First there is absolutely no reason to have a bullet sized larger than .002" over the barrel groove. So assuming your bullet is not over sized then it has got to be your powder coating. The first step in powder coating is to start off with powder that is appropriate for your coating method. All powders will spray, but not all powders will tumble coat and even those that will tumble coat tend to vary. For this reason I recommend those starting out with PC or those having problems with their PC, purchase powder from Smoke because we know the powder he sells will tumble coat. Next your bullets must be completely clean and free of contaminants, if not the powder is not going to bond properly. A water drop is a good way to contaminate your cast bullets and that is why I recommend just air cooling your bullets. There will not be any contaminates on bullets that just come out of the mold dropped in a clean pan.
    If you are dealing with high humidity then getting the powder to adhere or getting a proper thickness can be a problem. I do preheating when the humidity is high. But whatever method you use the powder should completely cover the bullets with no bare spots and once cured the color should be uniform and solid without thin spots. Lastly the cure time does not start until the bullet's substraight, not the oven temperature reaches 400 degrees. An accurate thermometer is absolutely necessary to confirm your oven's operation and monitor the curing process.
    If you do all these things then you should not have any more problems.
    Sizing to .358-.359, I don't believe the problem is with powder coat. The green boolit is Eastwood PC (same as smokes) and has been properly cured, the rest of the details is semantics, I always water drop bullets, it works better for me this way and since I am not getting leading in the barrel I am not concerned about rifling cutting through PC, the question is did you actually recover bullets with PC intact in the rifling area? Do you have pictures?
    Last edited by dimaprok; 02-06-2019 at 04:44 PM.

  11. #31
    Boolit Buddy dimaprok's Avatar
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    GC material

    I use Gibraltar aluminum rolls from Home Depot it's soft enough that doesn't need annealing. I've tried annealing and found no difference. The thinner harder stuff from Lowes - Amerimax does benefit from annealing but it's a such a hassle, I can't get good annealing with a torch. As far as cutting, it's easy with paper cutter. The strips you buy from a guy in UK I am pretty sure are nice but they cost 3x and for my .308 bullets Gibraltar works really well. I have also tried printing plates and found some in .005 thickness they work good for .224, for plain base soda cans work real well, I also found aluminum blinds are about .009" work as well and are already "pre-cut" in to strips, I just don't like the white paint stripping off, same goes for printing plates.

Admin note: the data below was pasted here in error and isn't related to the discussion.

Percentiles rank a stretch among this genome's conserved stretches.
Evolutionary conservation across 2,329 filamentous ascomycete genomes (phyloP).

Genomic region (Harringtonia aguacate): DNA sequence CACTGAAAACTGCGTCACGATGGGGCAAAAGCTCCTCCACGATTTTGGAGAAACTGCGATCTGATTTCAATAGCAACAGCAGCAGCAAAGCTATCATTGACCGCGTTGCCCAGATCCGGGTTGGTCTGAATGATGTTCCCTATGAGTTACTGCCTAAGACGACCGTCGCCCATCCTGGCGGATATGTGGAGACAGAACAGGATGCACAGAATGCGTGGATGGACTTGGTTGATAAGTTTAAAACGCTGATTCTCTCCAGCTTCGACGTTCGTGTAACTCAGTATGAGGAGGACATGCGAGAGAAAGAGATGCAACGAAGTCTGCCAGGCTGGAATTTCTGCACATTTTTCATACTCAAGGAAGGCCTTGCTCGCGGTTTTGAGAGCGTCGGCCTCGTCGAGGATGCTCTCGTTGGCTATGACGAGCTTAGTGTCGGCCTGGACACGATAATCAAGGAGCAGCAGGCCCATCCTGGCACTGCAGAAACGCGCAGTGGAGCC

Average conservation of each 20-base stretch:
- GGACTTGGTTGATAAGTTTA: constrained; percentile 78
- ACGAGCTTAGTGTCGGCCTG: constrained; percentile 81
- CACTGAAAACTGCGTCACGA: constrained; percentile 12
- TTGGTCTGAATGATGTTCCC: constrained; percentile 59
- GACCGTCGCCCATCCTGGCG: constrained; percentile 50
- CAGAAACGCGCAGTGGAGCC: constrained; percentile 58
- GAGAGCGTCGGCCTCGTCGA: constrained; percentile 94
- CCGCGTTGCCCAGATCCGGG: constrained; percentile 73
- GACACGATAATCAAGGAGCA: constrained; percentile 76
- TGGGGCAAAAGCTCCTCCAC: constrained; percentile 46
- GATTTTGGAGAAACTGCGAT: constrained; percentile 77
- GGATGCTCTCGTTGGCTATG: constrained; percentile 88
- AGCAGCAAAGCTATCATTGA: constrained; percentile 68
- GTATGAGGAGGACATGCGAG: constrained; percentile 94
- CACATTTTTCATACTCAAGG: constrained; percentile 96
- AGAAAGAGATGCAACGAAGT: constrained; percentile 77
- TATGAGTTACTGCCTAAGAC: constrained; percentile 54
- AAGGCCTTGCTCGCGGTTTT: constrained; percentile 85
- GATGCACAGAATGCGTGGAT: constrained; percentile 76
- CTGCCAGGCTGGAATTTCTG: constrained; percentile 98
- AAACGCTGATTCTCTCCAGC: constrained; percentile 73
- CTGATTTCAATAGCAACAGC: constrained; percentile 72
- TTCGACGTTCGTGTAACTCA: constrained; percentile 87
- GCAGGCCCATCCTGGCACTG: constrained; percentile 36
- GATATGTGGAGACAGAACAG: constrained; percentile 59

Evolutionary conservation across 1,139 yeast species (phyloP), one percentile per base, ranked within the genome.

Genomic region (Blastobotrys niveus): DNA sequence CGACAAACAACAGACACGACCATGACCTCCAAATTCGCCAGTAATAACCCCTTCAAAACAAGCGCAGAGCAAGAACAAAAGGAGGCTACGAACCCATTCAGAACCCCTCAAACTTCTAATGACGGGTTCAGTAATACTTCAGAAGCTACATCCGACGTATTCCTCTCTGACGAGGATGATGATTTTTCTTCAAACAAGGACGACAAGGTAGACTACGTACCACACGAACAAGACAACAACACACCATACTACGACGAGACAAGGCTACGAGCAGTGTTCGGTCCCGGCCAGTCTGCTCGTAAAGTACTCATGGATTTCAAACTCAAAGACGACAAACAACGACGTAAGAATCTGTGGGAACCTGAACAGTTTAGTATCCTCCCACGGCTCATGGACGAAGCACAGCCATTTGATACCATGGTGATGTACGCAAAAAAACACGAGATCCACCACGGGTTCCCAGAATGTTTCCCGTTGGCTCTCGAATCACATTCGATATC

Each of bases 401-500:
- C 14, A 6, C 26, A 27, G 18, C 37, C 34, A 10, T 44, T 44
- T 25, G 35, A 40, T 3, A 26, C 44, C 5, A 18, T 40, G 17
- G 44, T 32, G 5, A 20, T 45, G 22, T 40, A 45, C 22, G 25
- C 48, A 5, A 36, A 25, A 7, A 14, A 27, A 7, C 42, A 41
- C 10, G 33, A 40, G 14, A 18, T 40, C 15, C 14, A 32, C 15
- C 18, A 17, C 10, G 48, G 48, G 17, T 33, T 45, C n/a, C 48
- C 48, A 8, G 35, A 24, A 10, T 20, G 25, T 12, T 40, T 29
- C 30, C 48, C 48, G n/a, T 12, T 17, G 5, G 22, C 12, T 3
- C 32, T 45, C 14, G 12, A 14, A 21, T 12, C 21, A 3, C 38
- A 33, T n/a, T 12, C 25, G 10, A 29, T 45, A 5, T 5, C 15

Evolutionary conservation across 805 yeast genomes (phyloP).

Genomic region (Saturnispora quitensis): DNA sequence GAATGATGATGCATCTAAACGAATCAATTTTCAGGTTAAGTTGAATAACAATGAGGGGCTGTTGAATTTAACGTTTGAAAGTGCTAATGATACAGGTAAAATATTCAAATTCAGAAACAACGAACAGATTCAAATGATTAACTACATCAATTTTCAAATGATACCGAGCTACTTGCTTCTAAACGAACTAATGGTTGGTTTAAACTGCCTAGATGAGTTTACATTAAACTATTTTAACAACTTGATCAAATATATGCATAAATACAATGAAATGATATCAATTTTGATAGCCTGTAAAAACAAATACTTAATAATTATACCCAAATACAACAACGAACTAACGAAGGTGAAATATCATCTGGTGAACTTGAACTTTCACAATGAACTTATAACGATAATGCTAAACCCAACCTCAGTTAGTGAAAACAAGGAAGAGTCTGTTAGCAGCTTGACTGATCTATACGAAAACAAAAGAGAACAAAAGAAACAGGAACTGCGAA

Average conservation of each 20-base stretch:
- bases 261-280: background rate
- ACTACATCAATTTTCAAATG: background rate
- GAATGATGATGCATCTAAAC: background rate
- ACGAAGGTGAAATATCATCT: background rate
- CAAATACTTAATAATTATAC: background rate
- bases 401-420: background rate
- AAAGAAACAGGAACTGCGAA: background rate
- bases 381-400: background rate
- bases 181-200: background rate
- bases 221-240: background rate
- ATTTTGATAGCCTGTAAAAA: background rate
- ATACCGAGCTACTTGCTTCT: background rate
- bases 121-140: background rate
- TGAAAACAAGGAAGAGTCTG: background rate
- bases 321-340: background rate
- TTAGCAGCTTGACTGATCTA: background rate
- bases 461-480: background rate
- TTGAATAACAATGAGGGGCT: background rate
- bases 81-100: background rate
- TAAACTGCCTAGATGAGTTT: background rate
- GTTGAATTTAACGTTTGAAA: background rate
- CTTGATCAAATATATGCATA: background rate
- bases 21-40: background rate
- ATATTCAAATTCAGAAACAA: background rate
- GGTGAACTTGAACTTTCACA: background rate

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  12. #32
    Boolit Master


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    It might be my imagination but I think that the aluminum in the Coors screw top 16 oz cans is thicker than the cans that have the pull ring rip type opening.
    Quis Quis Quis, Quis Liberat Canes

    /////////BREAKING NEWS////////////
    Millions and millions of American shooters and sportsmen got up, went to work, contributed to society in useful and meaningful ways all over the nation and shot no one today! How do they controll themselves?? Experts Baffled....

  13. #33
    Boolit Master
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    Quote Originally Posted by dimaprok View Post
    Sizing to .358-.359, I don't believe the problem is with powder coat. The green boolit is Eastwood PC (same as smokes) and has been properly cured, the rest of the details is semantics, I always water drop bullets, it works better for me this way and since I am not getting leading in the barrel I am not concerned about rifling cutting through PC, the question is did you actually recover bullets with PC intact in the rifling area? Do you have pictures?
    I suspect your bullets may be getting contaminated with the water drop, so lets start here in trying to fix your problems. Cast up a batch and just drop them directly out the mold into a absolutely clean pan to air dry. I don't think its a problem, but just for this batch don't handle them with your bare hands, use nitrile gloves instead. This way we have eliminated one possible problem.

    As far as powder I am sure Eastwood has good powder, problem is Eastwood is a company that sells to and for commercial applications. Commercial applicators spray and don't tumble coat in a Cool Whip container as so many here do. In fact when I first got into PC, I learned from talking with and watching commercial applications. These guys were somewhat surprised that bullets could be coated by shaking in a plastic tub. All the powders will spray, but most will not tumble coat or tumble coat well. I would suggest actually trying Smokes powder or send me a PM and I will send you some powder to try that I know tumble coats well. That will eliminate another possible problem.

    Once the clean bullets are coated they should have powder completely covering the alloy with no bare spots. If not, then humidity may be a problem and the bullets need to be preheated to 125-150 degrees F, but no more.